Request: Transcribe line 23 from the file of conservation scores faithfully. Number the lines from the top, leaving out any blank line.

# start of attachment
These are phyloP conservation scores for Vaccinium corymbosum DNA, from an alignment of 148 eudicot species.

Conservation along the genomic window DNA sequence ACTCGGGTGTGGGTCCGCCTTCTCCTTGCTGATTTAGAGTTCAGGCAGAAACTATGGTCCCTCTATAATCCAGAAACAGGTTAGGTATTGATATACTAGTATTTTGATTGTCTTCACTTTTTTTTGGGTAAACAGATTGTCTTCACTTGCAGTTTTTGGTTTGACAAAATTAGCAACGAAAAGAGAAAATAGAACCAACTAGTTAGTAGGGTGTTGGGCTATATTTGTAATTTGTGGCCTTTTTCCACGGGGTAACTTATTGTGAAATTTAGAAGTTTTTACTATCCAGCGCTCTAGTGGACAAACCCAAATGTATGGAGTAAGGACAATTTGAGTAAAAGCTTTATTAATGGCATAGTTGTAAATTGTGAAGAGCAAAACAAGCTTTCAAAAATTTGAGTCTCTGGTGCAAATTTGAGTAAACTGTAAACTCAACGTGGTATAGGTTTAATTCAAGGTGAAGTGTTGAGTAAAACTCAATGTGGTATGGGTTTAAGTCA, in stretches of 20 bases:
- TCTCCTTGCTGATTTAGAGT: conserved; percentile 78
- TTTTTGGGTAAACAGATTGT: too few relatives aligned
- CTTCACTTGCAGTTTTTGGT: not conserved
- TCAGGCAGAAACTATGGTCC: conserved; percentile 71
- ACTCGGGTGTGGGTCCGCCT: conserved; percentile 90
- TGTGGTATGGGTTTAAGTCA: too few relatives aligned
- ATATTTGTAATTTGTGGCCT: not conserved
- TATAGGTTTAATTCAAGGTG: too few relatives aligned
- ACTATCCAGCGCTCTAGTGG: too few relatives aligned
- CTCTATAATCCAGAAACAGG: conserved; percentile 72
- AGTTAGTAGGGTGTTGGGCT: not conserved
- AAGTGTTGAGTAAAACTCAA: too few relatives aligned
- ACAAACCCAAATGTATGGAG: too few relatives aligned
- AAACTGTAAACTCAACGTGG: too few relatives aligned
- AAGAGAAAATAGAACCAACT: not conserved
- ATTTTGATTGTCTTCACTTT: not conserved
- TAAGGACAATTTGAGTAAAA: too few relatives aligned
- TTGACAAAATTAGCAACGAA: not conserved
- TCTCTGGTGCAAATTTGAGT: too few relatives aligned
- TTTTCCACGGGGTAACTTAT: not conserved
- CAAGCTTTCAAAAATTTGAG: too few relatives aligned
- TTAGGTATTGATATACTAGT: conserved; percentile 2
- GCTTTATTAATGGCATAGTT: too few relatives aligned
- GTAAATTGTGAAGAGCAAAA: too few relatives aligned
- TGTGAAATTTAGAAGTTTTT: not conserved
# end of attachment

- CAAGCTTTCAAAAATTTGAG: too few relatives aligned